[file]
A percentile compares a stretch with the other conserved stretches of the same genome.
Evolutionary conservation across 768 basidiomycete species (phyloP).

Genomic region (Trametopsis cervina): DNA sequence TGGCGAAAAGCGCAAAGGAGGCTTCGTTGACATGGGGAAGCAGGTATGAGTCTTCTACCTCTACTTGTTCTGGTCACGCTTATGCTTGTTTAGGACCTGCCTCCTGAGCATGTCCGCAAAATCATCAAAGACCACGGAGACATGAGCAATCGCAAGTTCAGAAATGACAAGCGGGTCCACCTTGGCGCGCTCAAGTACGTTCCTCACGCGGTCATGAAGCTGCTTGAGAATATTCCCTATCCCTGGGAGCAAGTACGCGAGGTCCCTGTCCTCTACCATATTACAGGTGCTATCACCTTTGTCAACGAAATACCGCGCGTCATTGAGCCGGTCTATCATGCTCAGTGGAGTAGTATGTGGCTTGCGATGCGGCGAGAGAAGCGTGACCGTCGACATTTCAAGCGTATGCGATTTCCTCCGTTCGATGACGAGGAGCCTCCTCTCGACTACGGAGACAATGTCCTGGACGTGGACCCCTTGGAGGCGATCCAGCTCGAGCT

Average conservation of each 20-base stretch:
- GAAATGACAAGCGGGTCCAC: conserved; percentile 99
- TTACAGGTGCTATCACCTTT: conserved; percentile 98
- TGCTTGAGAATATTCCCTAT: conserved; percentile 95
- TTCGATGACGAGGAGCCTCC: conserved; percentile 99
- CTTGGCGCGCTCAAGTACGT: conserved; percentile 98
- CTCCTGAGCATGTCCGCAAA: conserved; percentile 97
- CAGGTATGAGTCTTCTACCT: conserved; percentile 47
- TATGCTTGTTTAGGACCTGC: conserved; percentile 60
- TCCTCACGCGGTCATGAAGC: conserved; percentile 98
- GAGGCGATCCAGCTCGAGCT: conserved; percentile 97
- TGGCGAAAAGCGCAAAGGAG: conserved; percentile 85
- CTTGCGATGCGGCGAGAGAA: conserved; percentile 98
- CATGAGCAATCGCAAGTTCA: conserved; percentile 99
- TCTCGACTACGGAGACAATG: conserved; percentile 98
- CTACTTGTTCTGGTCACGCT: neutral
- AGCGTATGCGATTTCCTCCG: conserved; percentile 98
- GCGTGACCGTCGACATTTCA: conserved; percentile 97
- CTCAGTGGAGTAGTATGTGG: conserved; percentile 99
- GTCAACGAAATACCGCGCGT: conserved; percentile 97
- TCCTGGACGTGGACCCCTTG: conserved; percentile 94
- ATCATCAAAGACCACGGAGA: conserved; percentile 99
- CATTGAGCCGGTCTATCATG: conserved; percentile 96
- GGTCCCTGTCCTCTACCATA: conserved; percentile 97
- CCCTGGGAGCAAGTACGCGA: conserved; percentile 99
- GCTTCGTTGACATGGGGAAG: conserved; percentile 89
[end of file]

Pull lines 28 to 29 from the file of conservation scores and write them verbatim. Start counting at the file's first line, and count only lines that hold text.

- CCCTGGGAGCAAGTACGCGA: conserved; percentile 99
- GCTTCGTTGACATGGGGAAG: conserved; percentile 89